Teaching Kids Animal Compassion: Choosing the Right Pet for Your Child Is Key
October 29th, 2011
By: Dr. Tim Hunt, DVM
Children can learn so many valuable lessons by caring for a pet. Having pets at a young age instills children with a sense of confidence that they can take care of an animal and help it to live a thriving life.
More importantly, I find pets can be great therapy for children. Have you ever seen a child talk to a pet and the animal responds by wagging its tail or purring? A pet gives a child a way to share their feelings with another living creature that will never respond in a judgmental or bullying way. Animals are unbiased companions, just what many children need.
Having pets also teaches children that animals are not expendable items. Involving children in the daily care of animals can help to make them a more compassionate person later in life. Over the years I have been able to follow children who first owned pets in elementary school as they grow up through high school, and I have seen them grow to be compassionate young adults.
On the other hand, children that don't get the experience of having a pet early may become afraid of them, especially if their parents don't particularly care for animals. But even parents who aren't crazy about pets or did not own them as kids can help change this trend.
People sometimes ask me what are some good pets for a young child to have, and why. Here are some pointers for choosing your child's first pet:
When to get a pet – I’m often asked what the best age for children to have a pet is. I believe between ages four and eight is ideal, although older children can also benefit. I got my first pets, mice and guinea pigs, when I was eight. I didn't get my first dog until I was 20, but since then I have been making up for lost time. Today I own 40 outdoor dogs and two more that live indoors!
Start with easier pets – Many people don't want to start with the responsibility of a dog or cat. For these folks, I recommend a non-traditional pet like a rat or a guinea pig. Rats are extremely cuddly; they don't bite and they only live two years. Guinea pigs also don't bite, unlike hamsters and gerbils that can be nippy.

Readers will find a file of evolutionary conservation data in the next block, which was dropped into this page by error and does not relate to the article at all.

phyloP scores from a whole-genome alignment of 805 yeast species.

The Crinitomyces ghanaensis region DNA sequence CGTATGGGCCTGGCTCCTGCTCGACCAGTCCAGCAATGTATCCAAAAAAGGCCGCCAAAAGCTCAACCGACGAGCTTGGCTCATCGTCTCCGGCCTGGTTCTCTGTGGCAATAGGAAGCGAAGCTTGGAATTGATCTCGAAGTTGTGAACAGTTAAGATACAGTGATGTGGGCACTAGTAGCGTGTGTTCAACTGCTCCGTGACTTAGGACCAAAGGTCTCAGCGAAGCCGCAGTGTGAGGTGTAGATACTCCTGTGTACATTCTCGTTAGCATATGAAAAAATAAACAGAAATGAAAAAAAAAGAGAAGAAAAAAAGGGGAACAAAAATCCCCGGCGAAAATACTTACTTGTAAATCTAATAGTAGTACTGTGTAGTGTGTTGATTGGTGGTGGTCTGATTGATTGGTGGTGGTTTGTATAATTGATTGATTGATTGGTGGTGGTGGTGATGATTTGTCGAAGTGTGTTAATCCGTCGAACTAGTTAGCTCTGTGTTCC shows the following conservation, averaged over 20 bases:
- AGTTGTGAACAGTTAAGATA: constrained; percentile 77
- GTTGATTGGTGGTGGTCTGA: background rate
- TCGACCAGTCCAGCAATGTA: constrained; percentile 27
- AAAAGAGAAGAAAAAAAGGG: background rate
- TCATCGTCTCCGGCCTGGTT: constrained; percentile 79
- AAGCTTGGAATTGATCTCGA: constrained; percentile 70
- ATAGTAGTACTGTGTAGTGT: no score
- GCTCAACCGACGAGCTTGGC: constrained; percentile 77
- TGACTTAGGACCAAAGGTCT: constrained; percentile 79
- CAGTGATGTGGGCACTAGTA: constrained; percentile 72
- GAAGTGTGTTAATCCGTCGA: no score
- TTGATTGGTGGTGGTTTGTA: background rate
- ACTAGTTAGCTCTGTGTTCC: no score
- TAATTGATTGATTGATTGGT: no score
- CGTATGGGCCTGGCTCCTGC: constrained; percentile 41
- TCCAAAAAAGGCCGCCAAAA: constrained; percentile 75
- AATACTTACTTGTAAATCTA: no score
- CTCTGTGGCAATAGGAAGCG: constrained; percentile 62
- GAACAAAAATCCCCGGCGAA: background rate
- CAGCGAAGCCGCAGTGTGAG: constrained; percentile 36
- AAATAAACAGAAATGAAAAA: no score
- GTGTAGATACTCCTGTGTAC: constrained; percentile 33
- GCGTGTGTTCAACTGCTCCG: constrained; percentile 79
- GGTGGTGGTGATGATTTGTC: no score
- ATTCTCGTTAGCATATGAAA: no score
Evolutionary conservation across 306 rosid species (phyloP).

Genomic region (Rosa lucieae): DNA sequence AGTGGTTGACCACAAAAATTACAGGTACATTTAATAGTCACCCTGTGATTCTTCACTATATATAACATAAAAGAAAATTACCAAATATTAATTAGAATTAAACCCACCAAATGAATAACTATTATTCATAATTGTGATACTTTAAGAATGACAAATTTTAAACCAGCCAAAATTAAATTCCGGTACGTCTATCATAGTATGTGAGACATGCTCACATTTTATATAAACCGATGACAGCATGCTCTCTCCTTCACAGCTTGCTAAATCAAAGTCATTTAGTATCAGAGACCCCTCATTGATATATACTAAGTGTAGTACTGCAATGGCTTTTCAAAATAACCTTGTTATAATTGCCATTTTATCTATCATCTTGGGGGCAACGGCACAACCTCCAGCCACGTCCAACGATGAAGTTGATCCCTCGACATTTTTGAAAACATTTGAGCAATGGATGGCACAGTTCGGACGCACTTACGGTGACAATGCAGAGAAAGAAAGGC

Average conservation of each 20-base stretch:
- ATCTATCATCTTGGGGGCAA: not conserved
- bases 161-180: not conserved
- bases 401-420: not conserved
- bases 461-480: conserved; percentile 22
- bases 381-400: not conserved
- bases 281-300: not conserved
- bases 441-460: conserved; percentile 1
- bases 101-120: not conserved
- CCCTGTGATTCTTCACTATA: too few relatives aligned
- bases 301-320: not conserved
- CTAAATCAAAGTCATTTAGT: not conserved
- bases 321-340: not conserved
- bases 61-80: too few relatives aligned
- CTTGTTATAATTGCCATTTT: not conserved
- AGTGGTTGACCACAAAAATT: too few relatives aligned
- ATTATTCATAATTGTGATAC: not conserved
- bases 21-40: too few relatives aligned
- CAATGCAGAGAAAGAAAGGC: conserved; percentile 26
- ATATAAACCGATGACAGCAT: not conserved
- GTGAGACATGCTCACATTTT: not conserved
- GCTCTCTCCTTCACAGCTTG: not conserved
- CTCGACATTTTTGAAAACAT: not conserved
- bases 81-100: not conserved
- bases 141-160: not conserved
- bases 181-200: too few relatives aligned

Aim for “fail-safe” pets – Children are very impressionable. The worst thing that can happen is a six-year-old getting bitten by a dog and then being fearful of dogs for years to come. Choose pets that are easy to care for. Spend time with your child and the new pet, together reading and learning how to care for the animal.
Pick a pet that fits your family's lifestyle – Look at the purpose the pet will serve in your family. Do you and your kids spend more time indoors or outside? Is your child very active or does he or she prefer reading or playing quietly? If a child has ADD or ADHD, I recommend starting with a calm dog to help give them an example of what calm can be. For a hyperactive adult, I recommend the opposite: a high-energy dog they can play with to form a bond, such as a Lab or Golden Retriever, German Short-Haired Pointer or Border Collie.
Pets and exercise – With so many overweight children, people wonder if a dog can help their child get more exercise. The answer is yes, and it has less to do with the kind of dog than the simple act of walking it. A particularly excitable dog is not necessary. It is more important that the child spend at least half an hour a day walking the dog. Get a kid away from the screens and electronics for that long and they will start to realize there is more to life.
Purebred or mixed breed – It is not necessary to pick a purebred dog for your first pet. Many mutts you can get from the pound or animal shelter make terrific pets. I strongly encourage people to adopt pound and shelter animals. Try to find out what breeds are in the dog’s background to help you better understand the dog's behaviour. With purebred animals, it is especially important to do your research and make sure the pet fits your family's lifestyle.
Cats for quiet children – I find that cats are great pets for very introverted children. Having a cat helps draw the child out in a non-threatening way. Once the child and cat get to know each other, the cat will come and sit in the child's lap. Cats also don't require as much work or attention as dogs. I find that cats are particularly good for children with disabilities that limit how much they can care for a pet.
No matter what kind of animal you choose for your first pet, remember that your attitude toward the animal can influence how your child treats animals for life. This is particularly important when an animal becomes sick or old. If a parent views the animal as disposable, the child will too.
Whether your family chooses a hamster or a dog, be prepared to care for your pet in sickness and in health. If the animal gets sick, at least seek treatment. Even if the outcome isn't good and the animal passes away, children will remember that “we tried.” And that will stay with them for their whole life.
Dr. Tim Hunt is a licensed veterinarian in both Michigan and Alaska. Drawing upon his 22 years as a vet and 17 years racing sled dogs, he created Dr. Tim's Premium All Natural Pet Food to replicate the natural, wild diet of dogs and cats. Dr. Tim is recognized as an expert on all aspects of pet health and a staunch advocate for the welfare of all animals. He and his wife Mary live on 50 acres in Michigan's Upper Peninsula with four house cats, two house dogs and 40 outdoor dogs. Learn more at www.DrTims.com. Contact him at firstname.lastname@example.org://www.DrTimHunt.presskit247.com/